Eastern Sierra hospitals sign MOU for mutual aid

“Eastern Sierra Hospital Mutual Aid Network” MOU  (Press Release from Inyo-Mono Public Health Officer Dr. Rick Johnson)

nihWe (public health) are pleased to announce that the CEO’s of all three hospitals in the Eastern Sierra have signed a mammoth-hospital-entrance.jpgMemorandum of Understanding to provide mutual aid to each other when an emergency/disaster exceeds the response capability of a given facility. This took effect on October 1st, and is automatically renewed annually.

The MOU demonstrates their commitment to the sustainability of our local healthcare coalitions and to our rural communities. Having such an agreement in place is especially important in that timely aid from outside of the area is more difficult to obtain due to the long distances and frequent challenges due to weather.

The document outlines the intent to provide mutual aid when there is a federal, state, or local declaration or proclamation of an emergency or health emergency by the government officials with authority to do so. Locally, that is the Board of Supervisors, the County Sheriff, or the Health Officer.

Southern Inyo HospitalThere are 5 sections:

–       Organizational Structure and Communications – outlines how the hospital will organize itself in order to integrate seamlessly with both private and government response structures, such as Emergency Operations Centers

–       Patient Movement, Distribution, and Evacuation – outlines operational aspects of the movement of patients from one facility to another, both for assisting and accepting facilities

–       Equipment and Supplies – outlines principles of sharing of “stuff”

–       Personnel – outlines principles of the sharing of staff

–       Financial and Legal – outlines the legal and financial aspects of mutual aid

This document was created by Dr. Johnson as the Health Officer for both counties. We wish to thank the 3 CEO’s: Lee Barron of Southern Inyo Hospital (SIH), John Halfen of Northern Inyo Hospital (NIH), and Gary Myers of Mammoth Hospital (MH) for their willingness to join together in this effort. Their capable and dedicated staff participated in the review and editing of the document, led by Colleen Wilson of SIH, Andrew Stevens of NIH, and Lori Baitx of MH.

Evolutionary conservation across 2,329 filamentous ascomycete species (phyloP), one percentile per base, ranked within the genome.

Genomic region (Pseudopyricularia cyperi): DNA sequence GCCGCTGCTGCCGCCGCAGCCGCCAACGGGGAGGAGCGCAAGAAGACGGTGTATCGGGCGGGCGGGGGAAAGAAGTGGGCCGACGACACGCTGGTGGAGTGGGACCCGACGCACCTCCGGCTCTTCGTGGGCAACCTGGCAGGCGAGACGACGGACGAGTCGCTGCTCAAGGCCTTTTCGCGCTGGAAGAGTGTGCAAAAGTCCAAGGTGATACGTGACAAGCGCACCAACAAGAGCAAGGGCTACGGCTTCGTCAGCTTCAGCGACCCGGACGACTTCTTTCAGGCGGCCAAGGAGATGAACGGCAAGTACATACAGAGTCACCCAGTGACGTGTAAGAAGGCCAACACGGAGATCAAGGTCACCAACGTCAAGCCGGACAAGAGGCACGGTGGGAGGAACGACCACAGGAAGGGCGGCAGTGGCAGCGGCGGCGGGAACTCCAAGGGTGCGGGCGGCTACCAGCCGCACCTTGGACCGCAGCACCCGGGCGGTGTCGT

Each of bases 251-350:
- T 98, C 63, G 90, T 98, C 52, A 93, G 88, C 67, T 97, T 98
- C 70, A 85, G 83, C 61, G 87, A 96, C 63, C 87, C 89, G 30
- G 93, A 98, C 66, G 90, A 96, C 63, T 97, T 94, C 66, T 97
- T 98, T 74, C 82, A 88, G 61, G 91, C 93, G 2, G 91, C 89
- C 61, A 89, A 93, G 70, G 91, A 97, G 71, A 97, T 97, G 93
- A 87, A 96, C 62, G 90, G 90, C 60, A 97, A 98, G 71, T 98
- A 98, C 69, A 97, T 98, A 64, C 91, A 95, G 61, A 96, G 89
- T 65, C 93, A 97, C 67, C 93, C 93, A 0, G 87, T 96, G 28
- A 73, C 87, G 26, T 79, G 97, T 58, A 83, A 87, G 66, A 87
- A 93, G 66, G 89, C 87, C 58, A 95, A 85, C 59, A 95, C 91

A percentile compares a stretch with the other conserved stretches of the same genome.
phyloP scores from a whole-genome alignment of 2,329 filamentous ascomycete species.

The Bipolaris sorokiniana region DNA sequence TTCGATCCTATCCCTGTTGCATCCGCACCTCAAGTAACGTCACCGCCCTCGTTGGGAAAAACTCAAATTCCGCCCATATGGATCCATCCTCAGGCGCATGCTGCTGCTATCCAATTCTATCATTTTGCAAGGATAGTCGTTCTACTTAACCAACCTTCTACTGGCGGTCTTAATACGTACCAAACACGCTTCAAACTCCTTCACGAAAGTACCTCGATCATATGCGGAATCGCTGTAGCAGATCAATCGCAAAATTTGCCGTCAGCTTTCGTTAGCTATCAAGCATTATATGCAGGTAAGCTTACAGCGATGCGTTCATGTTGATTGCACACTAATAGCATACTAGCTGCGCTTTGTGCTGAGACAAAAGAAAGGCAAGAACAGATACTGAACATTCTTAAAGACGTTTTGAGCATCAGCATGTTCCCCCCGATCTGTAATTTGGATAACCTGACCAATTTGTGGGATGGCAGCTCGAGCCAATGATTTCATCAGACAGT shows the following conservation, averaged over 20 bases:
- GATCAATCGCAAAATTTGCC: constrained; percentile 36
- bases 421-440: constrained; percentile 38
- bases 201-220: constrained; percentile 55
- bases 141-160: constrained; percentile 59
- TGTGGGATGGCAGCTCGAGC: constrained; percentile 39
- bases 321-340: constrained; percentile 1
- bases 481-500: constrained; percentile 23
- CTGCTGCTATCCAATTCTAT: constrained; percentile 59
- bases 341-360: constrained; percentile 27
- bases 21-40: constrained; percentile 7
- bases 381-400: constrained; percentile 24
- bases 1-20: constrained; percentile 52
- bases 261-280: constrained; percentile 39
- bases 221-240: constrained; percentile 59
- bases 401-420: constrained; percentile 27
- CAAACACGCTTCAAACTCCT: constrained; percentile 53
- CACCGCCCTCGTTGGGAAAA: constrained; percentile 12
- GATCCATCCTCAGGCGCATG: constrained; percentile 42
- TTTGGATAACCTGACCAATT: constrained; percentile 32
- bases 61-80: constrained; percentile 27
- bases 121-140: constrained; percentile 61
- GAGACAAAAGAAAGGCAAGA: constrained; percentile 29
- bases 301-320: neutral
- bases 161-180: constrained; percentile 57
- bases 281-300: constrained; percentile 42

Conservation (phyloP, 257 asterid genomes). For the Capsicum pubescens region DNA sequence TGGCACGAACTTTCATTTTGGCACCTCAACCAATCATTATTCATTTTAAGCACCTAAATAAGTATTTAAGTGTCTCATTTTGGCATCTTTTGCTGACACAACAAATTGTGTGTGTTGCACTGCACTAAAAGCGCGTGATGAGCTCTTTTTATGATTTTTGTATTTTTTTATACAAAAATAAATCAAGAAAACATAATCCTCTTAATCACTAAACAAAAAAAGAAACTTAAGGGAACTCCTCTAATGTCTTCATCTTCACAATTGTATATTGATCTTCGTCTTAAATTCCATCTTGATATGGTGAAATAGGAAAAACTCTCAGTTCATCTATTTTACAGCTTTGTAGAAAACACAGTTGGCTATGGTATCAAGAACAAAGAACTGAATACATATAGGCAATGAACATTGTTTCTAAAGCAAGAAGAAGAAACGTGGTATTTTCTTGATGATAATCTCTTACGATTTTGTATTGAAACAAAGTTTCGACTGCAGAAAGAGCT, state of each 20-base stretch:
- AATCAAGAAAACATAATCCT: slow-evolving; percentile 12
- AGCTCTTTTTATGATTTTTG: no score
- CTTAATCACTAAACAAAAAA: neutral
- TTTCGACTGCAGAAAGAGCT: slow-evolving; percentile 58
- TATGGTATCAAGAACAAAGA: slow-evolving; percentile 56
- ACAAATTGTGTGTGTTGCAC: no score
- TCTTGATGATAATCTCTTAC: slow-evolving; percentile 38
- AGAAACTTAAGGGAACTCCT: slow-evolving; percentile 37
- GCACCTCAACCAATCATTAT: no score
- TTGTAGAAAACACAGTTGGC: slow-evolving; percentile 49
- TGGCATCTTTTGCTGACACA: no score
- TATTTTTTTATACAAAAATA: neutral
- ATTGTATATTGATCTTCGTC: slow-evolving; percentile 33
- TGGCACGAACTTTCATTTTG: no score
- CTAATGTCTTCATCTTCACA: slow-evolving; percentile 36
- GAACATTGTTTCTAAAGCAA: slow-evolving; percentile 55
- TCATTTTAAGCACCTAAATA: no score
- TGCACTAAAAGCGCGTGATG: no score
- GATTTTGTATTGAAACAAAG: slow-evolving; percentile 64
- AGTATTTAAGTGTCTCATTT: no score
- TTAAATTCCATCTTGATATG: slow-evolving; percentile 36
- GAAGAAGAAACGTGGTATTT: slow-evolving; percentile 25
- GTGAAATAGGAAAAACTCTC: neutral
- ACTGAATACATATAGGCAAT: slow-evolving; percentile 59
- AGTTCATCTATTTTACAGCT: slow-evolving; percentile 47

Now the real work begins, as we begin to train on this document, and use it in upcoming drills and exercises. This, like CPR training, is an item we hope and pray we will never have to use! However, as Benjamin Franklin said, “Not planning is planning to fail”!

11 Responses to Eastern Sierra hospitals sign MOU for mutual aid

  1. Mammoth Man October 11, 2013 at 12:59 pm #

    Thank you Mammoth Hospital! A great idea, made into a reality by a great organization!!!

  2. Mammoth Man October 11, 2013 at 10:29 am #

    Thank you Mammoth Hospital! A great idea, made a reality by a great organization!!!

  3. Desert Tortoise October 10, 2013 at 4:12 pm #

    I wonder why Ridgecrest Regional Hospital is not included in the pact. They have a brand new facility.

  4. Mongo The Idiot October 9, 2013 at 12:47 pm #

    Sounds like a good plan.

  5. Trouble October 9, 2013 at 5:42 am #

    All Bishop Hospital does in a emergency is fly ya to Reno for twenty eight grand . That’s fact.

    • Benett Kessler October 9, 2013 at 8:35 am #

      That’s not fact. Northern Inyo Hospital is designated as a Critical Access Hospital, with better Medicare reimbursement. But anyone who will have a three-day length of stay or longer has to be sent to another hospital under that designation. There is a full emergency room with physicians available to take care of every emergency that comes in, and they do. Again, only those with conditions that can’t be handled here or are expected to have long hospital stays go to Reno.
      Benett Kessler

      • Ken Warner October 9, 2013 at 10:09 am #

        Sounds pretty much like Mammoth Hospital. I was flown to Reno with internal bleeding that needed special treatment. I’ve also spent more than a week at Mammoth Hospital for something they could handle.

        The people are professionals. They know what they are doing at both hospitals.

      • Trouble October 9, 2013 at 12:09 pm #

        Benett, I say that is a fact. If you go to the emergency room and find out you are having a heart attack, you will be on the a flight to Reno in minutes. I love having Bishop Hospital here, but if you need any specialist in a emergency, you are put on a flight out. I happens several times a week. Ever week.

        • Trouble October 9, 2013 at 12:16 pm #

          sorry about all the typing errors!

        • Benett Kessler October 9, 2013 at 2:05 pm #

          Yes, people are flown out, but many people are admitted to the hospital after having surgery here. Many others are treated for a full range of maladies. I’m not sure what you are trying to say – That small rural hospitals can not employ experts in every field? True. That Northern Inyo Hospital is capable to handling most emergencies and is able to evaluate when someone needs a higher level of care? true. Our investigations have revealed that NIH is capable of diagnosing and treating most problems with state of the art equipment in their new hospital and imaging center.

          • Trouble October 9, 2013 at 5:22 pm #

            I know of a few people who have had heart problems diagnosed here and then flown strait out. I and they think they should have been referred to Reno to avoid the twenty eight thousand dollar flight out. It’s more the cost of the flight that amazes me, and most insurances only cover a little of that cost. I don’t mean to belittle the great doctors we have here.


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